China to Regulate Bitcoin Mining by Restricting Electricity
According to news sources in the region, Chinese authorities are looking to discourage cryptocurrency mining by gradually starving mining operations of electric power. During a closed-doors meeting of the Leading Group of Beijing Internet Financial Risks Remediation an official from the central bank outlined ways government could further discourage crypto-activity in the People’s Republic.
Though mining is currently still legal within China, the government has become increasingly hostile to cryptocurrencies, banning all ICOs and crypto-exchanges in September. Authorities are now turning their attention to mining, although no one is yet suggesting an outright ban.
Miners’ Energy Consumption
Bitcoin-mining requires large energy resources, which has meant that it is most economical in areas with cheap electricity, such as Siberia and areas in China with hydroelectric power. The provinces of Sichuan and Yunnan have seen large inflows of Bitcoin miners, disrupting energy consumption patterns and concerning authorities.
The People’s Bank of China suggested that local governments might monitor the use of electricity to identify potential cryptocurrency mines. Once mines have been found their access to power could be regulated. This way the amount of mining could be reduced, without the need for a ban.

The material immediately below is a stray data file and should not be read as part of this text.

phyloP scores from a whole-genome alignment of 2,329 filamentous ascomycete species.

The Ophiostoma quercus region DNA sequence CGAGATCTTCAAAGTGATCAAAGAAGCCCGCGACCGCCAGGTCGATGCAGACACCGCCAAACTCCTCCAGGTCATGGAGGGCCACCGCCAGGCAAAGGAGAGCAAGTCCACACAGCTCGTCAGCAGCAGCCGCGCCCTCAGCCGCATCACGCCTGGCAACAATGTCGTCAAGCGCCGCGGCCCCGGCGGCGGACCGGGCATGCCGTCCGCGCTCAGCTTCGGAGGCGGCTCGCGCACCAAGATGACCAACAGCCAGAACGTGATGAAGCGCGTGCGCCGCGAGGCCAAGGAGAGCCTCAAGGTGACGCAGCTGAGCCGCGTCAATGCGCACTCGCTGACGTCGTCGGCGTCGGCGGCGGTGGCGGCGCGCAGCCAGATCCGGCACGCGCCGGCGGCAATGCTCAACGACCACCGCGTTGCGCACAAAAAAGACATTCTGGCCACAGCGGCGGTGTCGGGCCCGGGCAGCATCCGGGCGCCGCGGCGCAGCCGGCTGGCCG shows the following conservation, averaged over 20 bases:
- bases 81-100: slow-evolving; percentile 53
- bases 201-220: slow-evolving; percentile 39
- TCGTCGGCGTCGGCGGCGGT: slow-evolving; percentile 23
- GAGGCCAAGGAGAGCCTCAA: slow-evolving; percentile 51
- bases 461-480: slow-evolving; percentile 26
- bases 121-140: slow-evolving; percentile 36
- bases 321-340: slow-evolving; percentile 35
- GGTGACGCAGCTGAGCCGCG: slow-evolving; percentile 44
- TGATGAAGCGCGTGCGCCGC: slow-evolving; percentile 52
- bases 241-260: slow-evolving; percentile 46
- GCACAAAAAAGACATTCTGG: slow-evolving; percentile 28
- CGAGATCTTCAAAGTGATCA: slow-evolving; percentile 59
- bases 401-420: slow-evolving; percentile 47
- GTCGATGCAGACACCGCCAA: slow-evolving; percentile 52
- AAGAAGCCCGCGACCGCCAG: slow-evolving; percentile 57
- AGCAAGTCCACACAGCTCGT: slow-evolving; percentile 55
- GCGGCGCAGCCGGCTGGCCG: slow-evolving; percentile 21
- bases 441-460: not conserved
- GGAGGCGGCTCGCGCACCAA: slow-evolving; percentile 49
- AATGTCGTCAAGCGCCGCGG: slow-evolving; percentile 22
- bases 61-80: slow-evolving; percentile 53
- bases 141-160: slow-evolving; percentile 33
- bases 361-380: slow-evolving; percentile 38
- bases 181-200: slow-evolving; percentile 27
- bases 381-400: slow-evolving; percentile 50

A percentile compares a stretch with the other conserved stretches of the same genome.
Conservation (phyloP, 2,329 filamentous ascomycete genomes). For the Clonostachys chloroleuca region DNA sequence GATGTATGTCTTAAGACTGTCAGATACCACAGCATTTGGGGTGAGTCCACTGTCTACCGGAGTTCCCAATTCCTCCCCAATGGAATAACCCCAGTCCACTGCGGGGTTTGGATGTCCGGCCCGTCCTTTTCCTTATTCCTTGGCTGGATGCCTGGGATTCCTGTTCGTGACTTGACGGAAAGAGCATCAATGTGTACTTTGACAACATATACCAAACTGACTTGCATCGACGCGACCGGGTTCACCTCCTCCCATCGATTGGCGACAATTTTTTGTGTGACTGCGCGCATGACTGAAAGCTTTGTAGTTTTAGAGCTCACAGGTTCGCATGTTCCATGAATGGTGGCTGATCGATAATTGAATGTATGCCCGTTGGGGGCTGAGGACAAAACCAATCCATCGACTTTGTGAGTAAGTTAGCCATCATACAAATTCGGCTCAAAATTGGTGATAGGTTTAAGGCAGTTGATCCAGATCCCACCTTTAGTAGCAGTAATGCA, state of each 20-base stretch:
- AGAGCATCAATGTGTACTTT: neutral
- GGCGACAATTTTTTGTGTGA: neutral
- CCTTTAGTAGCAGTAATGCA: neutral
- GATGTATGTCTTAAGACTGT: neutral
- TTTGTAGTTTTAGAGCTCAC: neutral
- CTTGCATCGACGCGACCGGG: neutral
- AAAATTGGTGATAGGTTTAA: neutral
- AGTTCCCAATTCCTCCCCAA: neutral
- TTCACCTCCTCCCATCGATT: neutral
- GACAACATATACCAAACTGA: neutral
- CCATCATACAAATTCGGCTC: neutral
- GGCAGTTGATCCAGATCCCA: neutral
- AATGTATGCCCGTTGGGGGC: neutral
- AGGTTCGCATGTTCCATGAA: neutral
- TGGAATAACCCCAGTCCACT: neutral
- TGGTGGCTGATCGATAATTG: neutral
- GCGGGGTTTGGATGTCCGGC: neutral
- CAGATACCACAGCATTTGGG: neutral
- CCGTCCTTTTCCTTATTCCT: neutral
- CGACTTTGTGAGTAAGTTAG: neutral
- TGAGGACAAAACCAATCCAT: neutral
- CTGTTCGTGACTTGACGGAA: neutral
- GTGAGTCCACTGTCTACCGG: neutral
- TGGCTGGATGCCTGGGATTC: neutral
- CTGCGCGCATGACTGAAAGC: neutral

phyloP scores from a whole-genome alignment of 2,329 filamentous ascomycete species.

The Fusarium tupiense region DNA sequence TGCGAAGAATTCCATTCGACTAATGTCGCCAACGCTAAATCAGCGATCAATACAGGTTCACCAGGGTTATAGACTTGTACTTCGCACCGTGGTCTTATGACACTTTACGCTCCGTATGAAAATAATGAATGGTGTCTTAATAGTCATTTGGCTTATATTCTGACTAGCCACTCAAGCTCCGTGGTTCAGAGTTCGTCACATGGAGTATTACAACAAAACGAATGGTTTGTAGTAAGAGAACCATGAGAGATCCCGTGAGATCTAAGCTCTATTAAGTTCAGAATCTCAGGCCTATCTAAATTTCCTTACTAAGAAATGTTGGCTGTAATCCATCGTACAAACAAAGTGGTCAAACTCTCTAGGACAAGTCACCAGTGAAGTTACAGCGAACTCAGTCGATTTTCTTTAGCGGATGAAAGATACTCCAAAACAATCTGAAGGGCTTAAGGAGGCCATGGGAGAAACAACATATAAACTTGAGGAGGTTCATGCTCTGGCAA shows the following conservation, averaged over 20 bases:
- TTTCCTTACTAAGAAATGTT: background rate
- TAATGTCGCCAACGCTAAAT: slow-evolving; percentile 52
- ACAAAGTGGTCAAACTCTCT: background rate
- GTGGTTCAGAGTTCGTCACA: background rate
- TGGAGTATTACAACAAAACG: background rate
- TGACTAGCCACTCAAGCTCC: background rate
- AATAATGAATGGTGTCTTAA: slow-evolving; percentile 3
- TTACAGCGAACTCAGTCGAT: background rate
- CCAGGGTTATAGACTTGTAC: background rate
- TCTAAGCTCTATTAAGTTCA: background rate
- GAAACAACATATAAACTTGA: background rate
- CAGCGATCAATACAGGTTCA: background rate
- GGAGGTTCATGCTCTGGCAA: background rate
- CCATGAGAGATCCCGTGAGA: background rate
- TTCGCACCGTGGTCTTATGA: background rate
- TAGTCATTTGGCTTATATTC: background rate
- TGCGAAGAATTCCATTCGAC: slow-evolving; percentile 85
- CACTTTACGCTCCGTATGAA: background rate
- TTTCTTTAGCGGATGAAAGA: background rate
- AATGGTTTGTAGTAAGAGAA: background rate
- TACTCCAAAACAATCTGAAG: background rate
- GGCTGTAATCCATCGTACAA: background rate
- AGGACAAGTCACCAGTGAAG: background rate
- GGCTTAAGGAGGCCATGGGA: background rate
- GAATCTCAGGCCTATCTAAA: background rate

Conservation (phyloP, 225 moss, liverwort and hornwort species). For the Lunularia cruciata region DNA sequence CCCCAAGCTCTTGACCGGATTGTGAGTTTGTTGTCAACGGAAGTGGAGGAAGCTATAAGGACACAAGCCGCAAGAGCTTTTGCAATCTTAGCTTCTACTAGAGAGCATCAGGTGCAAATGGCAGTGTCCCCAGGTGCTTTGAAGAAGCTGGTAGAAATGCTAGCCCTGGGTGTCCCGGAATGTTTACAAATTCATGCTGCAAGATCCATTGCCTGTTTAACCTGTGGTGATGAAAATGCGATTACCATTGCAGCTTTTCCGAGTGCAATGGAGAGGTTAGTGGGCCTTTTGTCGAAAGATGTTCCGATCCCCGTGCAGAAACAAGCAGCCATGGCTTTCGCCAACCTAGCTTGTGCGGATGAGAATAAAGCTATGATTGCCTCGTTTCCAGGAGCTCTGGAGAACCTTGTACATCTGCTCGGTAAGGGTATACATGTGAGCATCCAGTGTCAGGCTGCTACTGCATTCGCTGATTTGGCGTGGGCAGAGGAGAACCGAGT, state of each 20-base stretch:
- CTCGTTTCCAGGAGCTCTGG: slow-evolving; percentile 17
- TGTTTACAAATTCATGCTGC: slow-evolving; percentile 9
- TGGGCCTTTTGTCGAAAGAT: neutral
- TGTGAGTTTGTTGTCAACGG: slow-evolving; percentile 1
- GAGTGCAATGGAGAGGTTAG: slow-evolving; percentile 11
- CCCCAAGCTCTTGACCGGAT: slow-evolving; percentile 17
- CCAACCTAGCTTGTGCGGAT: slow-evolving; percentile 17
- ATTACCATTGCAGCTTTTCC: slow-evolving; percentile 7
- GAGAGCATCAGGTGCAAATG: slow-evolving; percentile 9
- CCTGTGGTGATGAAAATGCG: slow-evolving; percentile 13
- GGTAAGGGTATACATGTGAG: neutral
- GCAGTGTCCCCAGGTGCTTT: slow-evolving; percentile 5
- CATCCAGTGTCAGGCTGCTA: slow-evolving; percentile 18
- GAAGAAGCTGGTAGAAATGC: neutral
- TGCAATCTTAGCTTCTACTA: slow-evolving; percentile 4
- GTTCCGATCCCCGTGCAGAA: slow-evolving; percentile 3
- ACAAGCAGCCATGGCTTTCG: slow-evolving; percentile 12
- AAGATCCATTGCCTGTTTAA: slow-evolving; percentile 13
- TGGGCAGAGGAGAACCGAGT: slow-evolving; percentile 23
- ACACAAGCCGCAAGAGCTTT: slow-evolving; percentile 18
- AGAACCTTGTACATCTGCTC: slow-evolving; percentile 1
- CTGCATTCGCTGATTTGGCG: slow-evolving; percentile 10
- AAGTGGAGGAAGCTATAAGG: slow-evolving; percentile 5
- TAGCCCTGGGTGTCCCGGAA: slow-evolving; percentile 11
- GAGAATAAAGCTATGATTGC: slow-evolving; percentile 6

Though the People’s Bank of China does not control power directly, it can instruct local government to restrict access to power to reduce production. Other regulators will also be involved in the process, including the National Development and Reform Commission, the body ultimately in charge of Chinese power.
A Reversal in the Chinese Position?
However, some believe that the current Chinese discomfort with cryptocurrencies could change completely. Bobby Lee, BTCC CEO and brother of Litecoin founder Charlie Lee, this week told CNBC’s “Squawk Box” program that he expected China to eventually reverse the ICO and exchange ban and move to a tax-and-regulate model instead. Unfortunately he could not provide an estimate of when any such change might take place.